Why do people say “gesundeit” when someone sneeze?

NetherCraft 0

Did I spell that right?

13 Answers

  • In German, Gesundheit (meaning “Good health to you”) is a common traditional response to a sneeze, but it is also used in English-speaking countries. This reply stems from the belief in olden times, that a sneeze is precursory to a serious illness. Like the belief from the Middle Ages, when it was believed that when one sneezed, the heart stops, the soul left the body and could be snatched by an evil spirit. So, in English speaking countries, the German word “Gesundheit” (which means health) is occasionally said after a sneeze instead of “bless you.”

    Now, someone sneeze so I can say “Gesundheit.”

    paaatches –*nods* You spelled it right. *places a gold star sticker on Stephanie K’s forehead* If anyone askes you what the gold star is for you just tell them cause you spelled “Gesundheit” correctly.

  • Well I’m not sure about hte exact meaning of gesundeit or however u spell it but the “god bless u” which I’m assuming they mean the same thing originated during the days of hte black plague. Sneezing was a symptom that someone had it and so people would say god bless u to basically say “i’m sorry for your illness and god be with u”…hope that helps!

  • Gesundheit (German pronunciation (help·info)) (IPA pronunciation: [ɡəˈzʊntˈhaıt]) is the German word for health. When a person sneezes, Germans typically say Gesundheit! to wish them good health. This expression has found its way into the English language via Ashkenazi Jews (gezundheit) who were immigrating in large masses to the United States during the early twentieth century. It is sometimes used instead of the more common “bless you”.

    Often the word, when used in an English context, is mispronounced as [ɡəˈzʊnˈtaıd], and misspelled as “gazoontite”.

    Gesundheit is also used in Australia. It was imported to South Australia through the Evangelical Lutheran refugees who fled the established Lutheran church in the east of Germany. These Silesian immigrants spoke their own language until the two World Wars caused a dramatic decline in the use of German in Australia. Gesundheit was used until recent times by the majority English speaking population. Its usage seems now to have declined.

    There are different theories regarding the origin of this phrase. One idea is that the expression stems from the Middle Ages when the Bubonic Plague was threatening European health. In this case the person saying gesundheit was actually wishing good health upon themselves, since they may have been infected by the one who sneezed. During this time it was also commonly believed that sneezing made one’s body vulnerable to evil spirits. Thus another plausible explanation is that gesundheit was a blessing to ward off demons while the sneezer’s body was defenseless.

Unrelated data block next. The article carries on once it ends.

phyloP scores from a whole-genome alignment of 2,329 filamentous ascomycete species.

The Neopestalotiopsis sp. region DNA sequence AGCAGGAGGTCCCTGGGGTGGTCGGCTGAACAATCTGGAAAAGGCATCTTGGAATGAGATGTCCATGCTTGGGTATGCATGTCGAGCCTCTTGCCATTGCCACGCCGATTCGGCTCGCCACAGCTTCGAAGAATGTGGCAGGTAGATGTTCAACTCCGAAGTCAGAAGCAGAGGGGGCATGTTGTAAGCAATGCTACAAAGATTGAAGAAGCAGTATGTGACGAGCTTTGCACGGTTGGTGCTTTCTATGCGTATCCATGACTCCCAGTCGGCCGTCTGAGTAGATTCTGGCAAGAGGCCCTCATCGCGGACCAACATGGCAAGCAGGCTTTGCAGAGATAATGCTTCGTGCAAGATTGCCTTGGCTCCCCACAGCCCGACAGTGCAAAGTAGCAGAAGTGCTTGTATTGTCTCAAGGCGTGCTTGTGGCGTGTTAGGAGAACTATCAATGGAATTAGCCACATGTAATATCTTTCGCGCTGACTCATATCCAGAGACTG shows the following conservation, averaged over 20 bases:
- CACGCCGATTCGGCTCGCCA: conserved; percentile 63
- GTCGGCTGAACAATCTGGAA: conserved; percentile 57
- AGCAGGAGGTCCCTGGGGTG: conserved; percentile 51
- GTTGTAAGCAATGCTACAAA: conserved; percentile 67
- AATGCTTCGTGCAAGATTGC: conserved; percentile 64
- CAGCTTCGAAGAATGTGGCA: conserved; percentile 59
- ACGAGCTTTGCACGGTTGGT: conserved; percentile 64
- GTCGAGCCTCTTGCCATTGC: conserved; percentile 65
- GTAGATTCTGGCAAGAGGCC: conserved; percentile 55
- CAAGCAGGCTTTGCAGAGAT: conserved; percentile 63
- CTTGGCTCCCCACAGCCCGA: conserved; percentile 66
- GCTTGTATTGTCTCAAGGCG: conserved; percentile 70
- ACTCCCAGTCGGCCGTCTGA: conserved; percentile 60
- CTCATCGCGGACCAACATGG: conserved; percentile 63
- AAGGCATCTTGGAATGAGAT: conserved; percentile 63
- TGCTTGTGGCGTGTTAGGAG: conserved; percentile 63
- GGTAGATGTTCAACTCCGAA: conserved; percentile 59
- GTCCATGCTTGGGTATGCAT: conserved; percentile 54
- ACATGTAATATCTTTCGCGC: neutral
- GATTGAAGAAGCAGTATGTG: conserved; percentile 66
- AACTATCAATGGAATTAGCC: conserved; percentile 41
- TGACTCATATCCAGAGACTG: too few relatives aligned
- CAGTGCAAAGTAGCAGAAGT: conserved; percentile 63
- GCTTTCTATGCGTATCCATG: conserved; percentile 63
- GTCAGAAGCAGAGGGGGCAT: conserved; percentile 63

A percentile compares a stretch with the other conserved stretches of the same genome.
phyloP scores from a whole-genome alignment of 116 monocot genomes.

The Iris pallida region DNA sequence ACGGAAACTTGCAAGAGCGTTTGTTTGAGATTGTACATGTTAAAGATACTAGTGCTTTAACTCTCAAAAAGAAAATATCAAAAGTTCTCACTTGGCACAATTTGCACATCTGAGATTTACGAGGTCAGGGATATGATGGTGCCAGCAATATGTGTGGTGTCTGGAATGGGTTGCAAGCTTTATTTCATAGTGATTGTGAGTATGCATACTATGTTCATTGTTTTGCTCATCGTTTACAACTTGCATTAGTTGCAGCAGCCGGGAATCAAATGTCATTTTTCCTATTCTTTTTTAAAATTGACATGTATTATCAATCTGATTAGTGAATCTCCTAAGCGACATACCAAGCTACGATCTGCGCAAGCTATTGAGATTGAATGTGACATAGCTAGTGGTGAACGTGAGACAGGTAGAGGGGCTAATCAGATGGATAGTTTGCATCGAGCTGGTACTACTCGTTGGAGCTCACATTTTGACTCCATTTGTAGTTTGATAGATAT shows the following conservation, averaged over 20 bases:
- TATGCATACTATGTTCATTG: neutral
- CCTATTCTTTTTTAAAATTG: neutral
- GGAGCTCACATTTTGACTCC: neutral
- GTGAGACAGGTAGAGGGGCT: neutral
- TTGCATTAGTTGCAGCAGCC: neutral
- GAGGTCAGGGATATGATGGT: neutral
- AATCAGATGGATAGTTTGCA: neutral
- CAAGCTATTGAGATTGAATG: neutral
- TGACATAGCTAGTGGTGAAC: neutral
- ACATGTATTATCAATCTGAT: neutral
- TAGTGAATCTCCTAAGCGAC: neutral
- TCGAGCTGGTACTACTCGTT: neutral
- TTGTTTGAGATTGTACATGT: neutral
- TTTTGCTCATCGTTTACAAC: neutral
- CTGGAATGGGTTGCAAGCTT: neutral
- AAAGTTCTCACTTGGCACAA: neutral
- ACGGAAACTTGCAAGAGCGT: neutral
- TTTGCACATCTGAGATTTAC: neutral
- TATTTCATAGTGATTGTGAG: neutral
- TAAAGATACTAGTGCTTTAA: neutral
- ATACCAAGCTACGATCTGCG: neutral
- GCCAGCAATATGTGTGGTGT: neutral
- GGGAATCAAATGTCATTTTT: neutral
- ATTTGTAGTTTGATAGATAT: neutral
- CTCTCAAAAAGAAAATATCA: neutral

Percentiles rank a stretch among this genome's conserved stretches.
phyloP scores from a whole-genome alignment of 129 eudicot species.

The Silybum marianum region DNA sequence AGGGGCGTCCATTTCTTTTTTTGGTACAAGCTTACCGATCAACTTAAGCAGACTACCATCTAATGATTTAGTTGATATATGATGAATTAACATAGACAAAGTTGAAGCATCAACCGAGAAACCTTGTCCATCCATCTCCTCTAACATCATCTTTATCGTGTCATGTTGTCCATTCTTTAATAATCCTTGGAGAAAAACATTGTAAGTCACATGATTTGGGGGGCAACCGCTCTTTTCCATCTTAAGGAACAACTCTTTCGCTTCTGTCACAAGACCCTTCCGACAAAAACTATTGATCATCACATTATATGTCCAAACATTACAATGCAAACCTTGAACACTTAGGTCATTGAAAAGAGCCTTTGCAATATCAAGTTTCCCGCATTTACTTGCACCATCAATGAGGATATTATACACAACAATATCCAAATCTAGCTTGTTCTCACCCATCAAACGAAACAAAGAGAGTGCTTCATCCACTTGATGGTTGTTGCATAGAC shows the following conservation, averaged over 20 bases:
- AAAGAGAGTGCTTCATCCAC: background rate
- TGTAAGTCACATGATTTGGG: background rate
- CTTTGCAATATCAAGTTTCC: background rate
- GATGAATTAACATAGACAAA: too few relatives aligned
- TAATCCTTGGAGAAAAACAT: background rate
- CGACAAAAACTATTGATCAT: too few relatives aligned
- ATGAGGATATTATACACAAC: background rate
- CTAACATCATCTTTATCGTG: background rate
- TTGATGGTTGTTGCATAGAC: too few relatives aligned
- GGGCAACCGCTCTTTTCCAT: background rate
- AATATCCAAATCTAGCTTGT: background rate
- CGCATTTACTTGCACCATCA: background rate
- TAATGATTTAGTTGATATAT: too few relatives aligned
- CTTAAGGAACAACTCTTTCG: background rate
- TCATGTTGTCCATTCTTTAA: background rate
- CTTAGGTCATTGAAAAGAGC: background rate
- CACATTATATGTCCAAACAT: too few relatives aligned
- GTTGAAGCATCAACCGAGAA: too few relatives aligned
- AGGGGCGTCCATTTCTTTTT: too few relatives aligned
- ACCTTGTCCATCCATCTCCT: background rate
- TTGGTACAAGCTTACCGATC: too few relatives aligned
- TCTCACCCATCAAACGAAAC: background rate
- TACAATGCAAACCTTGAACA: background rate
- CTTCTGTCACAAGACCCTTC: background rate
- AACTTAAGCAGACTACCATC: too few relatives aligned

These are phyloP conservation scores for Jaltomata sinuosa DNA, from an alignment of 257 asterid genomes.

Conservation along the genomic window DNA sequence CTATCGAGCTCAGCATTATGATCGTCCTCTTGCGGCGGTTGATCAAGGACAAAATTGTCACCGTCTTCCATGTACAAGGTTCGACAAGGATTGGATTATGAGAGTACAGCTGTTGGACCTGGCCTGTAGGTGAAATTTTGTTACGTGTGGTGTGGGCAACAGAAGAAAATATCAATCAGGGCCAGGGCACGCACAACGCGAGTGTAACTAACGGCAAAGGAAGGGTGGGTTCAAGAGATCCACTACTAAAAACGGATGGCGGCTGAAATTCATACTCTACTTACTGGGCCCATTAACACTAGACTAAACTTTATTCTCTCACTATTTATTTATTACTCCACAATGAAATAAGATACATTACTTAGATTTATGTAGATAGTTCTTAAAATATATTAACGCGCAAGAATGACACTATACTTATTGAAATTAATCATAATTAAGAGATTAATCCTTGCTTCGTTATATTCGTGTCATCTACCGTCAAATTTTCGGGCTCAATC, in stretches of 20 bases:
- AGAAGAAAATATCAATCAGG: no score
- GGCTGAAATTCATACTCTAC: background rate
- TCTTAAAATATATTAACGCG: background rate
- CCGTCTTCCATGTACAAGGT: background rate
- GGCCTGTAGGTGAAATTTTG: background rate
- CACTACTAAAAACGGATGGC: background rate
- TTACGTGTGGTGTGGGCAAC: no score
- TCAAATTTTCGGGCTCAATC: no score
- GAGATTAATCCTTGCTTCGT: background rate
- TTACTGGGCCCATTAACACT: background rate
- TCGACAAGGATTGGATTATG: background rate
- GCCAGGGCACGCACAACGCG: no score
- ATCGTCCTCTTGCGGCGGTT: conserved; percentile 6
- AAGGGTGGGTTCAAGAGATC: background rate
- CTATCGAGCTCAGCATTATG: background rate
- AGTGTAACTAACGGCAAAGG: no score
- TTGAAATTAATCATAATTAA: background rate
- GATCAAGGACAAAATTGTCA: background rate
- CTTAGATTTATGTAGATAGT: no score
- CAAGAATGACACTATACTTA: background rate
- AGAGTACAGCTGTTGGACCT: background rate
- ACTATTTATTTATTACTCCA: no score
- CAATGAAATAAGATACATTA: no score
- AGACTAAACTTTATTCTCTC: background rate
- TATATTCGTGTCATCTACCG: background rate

Superstitions date back as early as Ancient Greece (ref. Herodotus, History 440 BC). The soul was thought to leave the body through the nose upon death, so a powerful sneeze was thus considered an ominous event.

    The following is a Jewish perspective on the custom: Although not technically part of Jewish Law (Halacha), the custom of saying gezuntheit, tzu gezunt, labreeyut, or God bless you is considered a mannerly custom. It is written in the Talmud that the patriarch Jacob was the first person to become ill before passing on. Before that, people would sneeze and die. When God infused the soul into Man, He “blew it” into Adam’s nostrils. Thus, when it came time for the soul to be returned to its Maker, it would leave through the same portal it arrived.

  • I say it because it’s non-religious and doesn’t imply that I believe in some silly supernatural spell I can cast with a few magic words like “Bless you” does. I’d prefer to say nothing, and usually do, but some people are so offended by that, as if I’m threatening their very lives, that I capitulate and meet them half-way.

  • FINALLY the truth! Being from German decendents I have always said it and everyone thinks it means “bless you” in german WHICH IT DOES NOT ! It does mean, like many have said here, to wish you good health, many different dialects but pretty much meaning the same thing!

    Good question!! AND thanks to those who actually KNOW and said it’s true meaning !!

  • RE:

    Why do people say “gesundeit” when someone sneeze?

    Did I spell that right?

  • Gesundheit is a German word and it means something like “be well” or “good health”. When people say it they are basically wishing you good health without involving religion like “God bless you” would.

  • It means “I wish you good health” in German. Most German-Americans say it even if they don’t know the rest of the language! 🙂

  • People used to think that when you sneezed, your spirit/soul could fly our, so by saying gesundheit ( means bless you) they were blessing it back in

  • Well … you have have to say SOMETHING, when God sneezes … don’t cha?

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